August 30, 2012
Eating chocolate may reduce men's chance of having a stroke, a new study suggests. The study included more than 37,000 men. At the beginning of the study, they answered questions about what they ate. In the next 10 years, about 2,000 men had a first stroke. Those who ate the most chocolate had a 17% lower risk of stroke than those who ate none. The amount eaten by the top group was equal to about one-third cup of chocolate chips per week. In Sweden, where the study was done, about 90% of the chocolate eaten is milk chocolate, study authors said. The same researchers also found similar results by combining results from 5 prior studies on chocolate and stroke. Those studies included a total of 4,200 strokes. People who ate the most chocolate had a 19% lower risk of stroke than those who never ate chocolate. The journal Neurology published the study. HealthDay News wrote about it August 29.
By Robert H. Shmerling, M.D.
Harvard Medical School
What Is the Doctor's Reaction?
Every now and then we hear of a study with some surprisingly good news: Chocolate is good for your health. That time has come again.
The new study on chocolate appears in the medical journal Neurology. Researchers studied more than 37,000 men. They answered questions about diet, including how much chocolate they ate. In the next 10 years, nearly 2,000 men had strokes. Here's what the study found:
These researchers also combined data from prior studies about chocolate and stroke risk. This technique is called meta-analysis. The combined studies showed a similar risk reduction: People who ate the most chocolate had a 19% lower stroke risk than those who ate none.
Why should this be? For years, researchers have suggested that flavonoids in chocolate lower the risk of heart attack. Flavonoids are antioxidants. These natural "scavengers" remove potentially harmful toxins from the blood. They also thin the blood a bit and reduce inflammation. Both of these effects can lower heart attack risk. But no one really knows whether it's the flavonoids in chocolate that provide its protective effect.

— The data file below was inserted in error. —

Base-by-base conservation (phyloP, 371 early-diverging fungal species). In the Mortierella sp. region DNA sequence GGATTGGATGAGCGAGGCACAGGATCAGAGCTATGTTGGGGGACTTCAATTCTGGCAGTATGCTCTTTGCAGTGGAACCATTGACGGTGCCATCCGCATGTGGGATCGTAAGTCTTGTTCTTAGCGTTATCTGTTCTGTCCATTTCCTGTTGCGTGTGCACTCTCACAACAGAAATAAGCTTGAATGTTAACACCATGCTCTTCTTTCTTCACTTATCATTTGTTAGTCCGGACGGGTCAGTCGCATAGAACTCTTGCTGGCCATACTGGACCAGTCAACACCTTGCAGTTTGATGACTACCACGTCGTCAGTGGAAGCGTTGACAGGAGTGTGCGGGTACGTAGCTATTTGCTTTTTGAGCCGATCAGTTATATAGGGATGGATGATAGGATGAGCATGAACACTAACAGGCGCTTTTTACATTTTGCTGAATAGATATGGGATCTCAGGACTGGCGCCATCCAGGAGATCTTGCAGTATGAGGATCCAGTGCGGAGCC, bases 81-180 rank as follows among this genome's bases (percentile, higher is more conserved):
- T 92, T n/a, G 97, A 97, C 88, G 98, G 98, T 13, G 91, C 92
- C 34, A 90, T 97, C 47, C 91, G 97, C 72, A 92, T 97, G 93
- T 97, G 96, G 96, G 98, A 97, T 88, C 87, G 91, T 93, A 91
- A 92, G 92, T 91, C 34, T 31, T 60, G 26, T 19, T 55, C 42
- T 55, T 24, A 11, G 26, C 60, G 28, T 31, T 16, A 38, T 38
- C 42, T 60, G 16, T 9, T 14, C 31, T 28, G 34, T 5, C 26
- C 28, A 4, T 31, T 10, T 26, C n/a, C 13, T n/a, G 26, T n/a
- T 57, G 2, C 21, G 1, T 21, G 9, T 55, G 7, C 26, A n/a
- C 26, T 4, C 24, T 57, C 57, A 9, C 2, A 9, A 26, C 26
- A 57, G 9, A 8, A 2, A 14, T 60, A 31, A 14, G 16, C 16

In fact, no one really knows if chocolate truly lowers stroke and heart attack risk (despite the findings of this and prior studies). Why?
For these reasons, this study is unlikely to be the last word on whether chocolate can reduce your risk of stroke. Still, it's an appealing idea.
What Changes Can I Make Now?
Learn about the factors that increase the risk of stroke. You can make these changes now to reduce your risk:
What Can I Expect Looking to the Future?
High-calorie, high-fat treats don't often turn out to be good for you. That's not likely to change. You're unlikely to hear that french fries, cheesecake or donuts provide major health benefits. But chocolate seems to be different. Perhaps it's the flavonoids. We'll need more research to be sure.
I'm sure we'll learn more about the health impact of eating chocolate. If other studies confirm that chocolate lowers stroke risk, we'll need to know the ideal "dose" and whether the type of chocolate matters. Dark chocolate is often considered the healthiest. But in Sweden, where this study was done, 90% of the chocolate eaten is milk chocolate (according to the study's authors).
It's intriguing -- and disconcerting -- when studies find health benefits from foods we thought were unhealthy choices. Perhaps other dietary villains will turn out to be health heroes. I certainly hope so.